• There’s action on a rezoning request to transform 172 acres from Senior Residential to Planned Unit Development. The public hearing for what is now known as Woodpark had been held on February 14, 2023. The development would be built in six phases and the developer is proffering $600,000 for road improvements and $1.38 million for school improvements. 
  • There is a request to authorize a public hearing on changes to water and sewer rates on July 11. (memo and resolution)
  • There is a resolution to modify the bylaws of the Greene County Tourism Council (memo)
  • There is potential consideration of a modification of the personal property tax for business vehicles. (memo)
  • There will be an authorization to develop an ordinance related to speed cameras in highway work zones and school crossing zones. 
  • There will be an accompanying discussion of how to procure photo speed cameras in highway work zones and school crossing zones. 
A conceptual map for Woodpark off of U.S. 33 in Greene County (Credit: Roudabush, Gale, and Associates

Albemarle PC to hold two public hearings, get update on the AC44 process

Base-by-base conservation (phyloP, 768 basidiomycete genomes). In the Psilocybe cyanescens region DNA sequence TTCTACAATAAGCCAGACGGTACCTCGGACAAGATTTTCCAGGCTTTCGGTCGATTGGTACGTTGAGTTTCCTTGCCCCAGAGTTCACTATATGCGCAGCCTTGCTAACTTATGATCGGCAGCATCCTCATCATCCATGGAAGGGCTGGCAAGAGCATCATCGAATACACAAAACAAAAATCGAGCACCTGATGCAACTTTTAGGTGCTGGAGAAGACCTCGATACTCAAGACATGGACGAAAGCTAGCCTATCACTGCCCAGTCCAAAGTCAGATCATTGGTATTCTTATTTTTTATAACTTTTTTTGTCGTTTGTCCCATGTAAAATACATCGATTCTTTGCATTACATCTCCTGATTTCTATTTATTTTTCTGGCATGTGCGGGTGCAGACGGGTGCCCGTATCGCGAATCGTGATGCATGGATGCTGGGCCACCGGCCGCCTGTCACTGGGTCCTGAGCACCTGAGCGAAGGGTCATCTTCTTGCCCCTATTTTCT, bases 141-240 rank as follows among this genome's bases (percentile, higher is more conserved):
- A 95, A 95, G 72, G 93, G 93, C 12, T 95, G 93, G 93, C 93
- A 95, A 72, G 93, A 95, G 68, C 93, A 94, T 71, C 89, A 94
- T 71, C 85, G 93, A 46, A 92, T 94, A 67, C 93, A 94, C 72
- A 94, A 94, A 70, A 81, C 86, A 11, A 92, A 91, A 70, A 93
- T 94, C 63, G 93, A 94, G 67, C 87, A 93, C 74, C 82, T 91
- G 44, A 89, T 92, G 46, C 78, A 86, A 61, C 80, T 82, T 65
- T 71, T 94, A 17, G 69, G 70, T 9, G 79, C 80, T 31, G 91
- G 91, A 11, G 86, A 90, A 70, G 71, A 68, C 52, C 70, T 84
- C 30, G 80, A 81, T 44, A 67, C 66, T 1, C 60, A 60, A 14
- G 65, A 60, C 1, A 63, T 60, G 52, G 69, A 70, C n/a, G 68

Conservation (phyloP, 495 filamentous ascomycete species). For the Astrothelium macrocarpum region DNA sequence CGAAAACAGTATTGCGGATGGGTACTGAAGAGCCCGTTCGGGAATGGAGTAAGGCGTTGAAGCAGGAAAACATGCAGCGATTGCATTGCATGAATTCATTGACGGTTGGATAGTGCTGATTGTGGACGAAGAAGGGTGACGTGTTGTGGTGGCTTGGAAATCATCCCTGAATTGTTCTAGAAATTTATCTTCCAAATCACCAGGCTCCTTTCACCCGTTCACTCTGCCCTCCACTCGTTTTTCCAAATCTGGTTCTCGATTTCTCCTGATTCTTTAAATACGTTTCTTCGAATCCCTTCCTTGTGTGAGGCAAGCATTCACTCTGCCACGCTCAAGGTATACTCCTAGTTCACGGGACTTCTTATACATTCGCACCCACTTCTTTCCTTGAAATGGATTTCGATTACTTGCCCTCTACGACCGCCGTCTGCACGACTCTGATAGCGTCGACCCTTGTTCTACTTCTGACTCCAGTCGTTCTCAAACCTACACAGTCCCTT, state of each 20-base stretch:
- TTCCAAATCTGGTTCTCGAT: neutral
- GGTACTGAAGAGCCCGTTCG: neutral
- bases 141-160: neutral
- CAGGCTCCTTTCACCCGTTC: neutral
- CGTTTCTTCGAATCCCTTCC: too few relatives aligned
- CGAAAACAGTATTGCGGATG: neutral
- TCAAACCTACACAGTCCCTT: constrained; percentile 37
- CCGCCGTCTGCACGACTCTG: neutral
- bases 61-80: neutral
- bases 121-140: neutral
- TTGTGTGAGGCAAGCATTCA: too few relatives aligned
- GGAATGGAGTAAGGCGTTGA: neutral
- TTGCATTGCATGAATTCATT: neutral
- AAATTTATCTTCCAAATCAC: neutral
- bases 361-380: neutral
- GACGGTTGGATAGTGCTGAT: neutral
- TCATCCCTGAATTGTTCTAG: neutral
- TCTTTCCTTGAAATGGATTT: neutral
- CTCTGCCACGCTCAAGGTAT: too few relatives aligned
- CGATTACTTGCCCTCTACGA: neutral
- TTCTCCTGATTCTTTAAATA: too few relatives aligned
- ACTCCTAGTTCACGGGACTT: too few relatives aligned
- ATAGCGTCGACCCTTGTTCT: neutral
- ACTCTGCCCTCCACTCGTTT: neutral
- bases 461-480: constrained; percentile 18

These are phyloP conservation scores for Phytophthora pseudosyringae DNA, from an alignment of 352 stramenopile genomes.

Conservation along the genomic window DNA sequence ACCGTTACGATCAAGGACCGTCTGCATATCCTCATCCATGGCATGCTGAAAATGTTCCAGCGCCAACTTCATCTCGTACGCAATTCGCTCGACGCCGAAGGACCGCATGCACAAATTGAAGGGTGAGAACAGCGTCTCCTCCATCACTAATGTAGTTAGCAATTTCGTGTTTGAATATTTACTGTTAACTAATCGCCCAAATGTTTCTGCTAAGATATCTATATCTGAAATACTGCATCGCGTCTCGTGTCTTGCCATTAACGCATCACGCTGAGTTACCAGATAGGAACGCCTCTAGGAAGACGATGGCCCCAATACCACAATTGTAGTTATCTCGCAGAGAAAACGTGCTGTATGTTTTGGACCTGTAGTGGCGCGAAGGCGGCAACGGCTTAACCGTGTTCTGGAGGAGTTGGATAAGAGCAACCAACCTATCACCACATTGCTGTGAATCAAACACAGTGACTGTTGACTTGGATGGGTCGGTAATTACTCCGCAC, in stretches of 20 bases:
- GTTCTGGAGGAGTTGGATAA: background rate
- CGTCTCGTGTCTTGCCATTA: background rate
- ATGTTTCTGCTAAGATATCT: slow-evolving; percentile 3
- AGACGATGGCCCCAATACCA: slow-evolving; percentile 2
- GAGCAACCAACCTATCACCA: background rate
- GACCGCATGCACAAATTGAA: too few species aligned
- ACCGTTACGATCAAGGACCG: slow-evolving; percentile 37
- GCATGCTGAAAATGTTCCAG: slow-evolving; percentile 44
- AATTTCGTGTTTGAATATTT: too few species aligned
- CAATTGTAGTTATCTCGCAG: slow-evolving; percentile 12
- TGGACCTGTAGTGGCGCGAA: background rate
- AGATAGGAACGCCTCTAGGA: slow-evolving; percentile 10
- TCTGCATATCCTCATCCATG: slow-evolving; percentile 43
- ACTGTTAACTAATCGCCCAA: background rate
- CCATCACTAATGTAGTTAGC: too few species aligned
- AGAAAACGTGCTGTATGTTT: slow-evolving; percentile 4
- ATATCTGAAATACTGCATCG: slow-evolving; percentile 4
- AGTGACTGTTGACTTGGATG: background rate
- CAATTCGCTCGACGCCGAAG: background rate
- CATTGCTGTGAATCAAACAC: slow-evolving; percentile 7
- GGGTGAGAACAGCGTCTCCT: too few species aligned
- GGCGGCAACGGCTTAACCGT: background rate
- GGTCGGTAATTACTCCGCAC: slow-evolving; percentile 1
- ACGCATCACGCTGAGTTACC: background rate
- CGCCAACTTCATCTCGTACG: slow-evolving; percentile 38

The Albemarle Planning Commission meets at 6 p.m. in Lane Auditorium of the county office building at 401 McIntire Road. (meeting info)

All across the Fifth District, Christian-based schools are seeking to expand. One of them is the Community Christian Academy operated at 1410 Old Brook Road. They seek to amend an existing special use permit granted in 2012 to expand from 85 students to 150 students to meet demand.

“We had incremental growth for multiple years, but when the pandemic shut down the public schools for in-person education, we suddenly filled up all our classes,” reads the narrative. “Increasing enrollments in many, if not all, of our private schools emphasize the desire and need for more educational options.” 

The second public hearing is to bring an existing 73-unit mobile home park in Crozet into compliance. That’s also required in order to grant a request to add an additional 14 units. There is also an accompanying request to approve an existing private water and sewer system.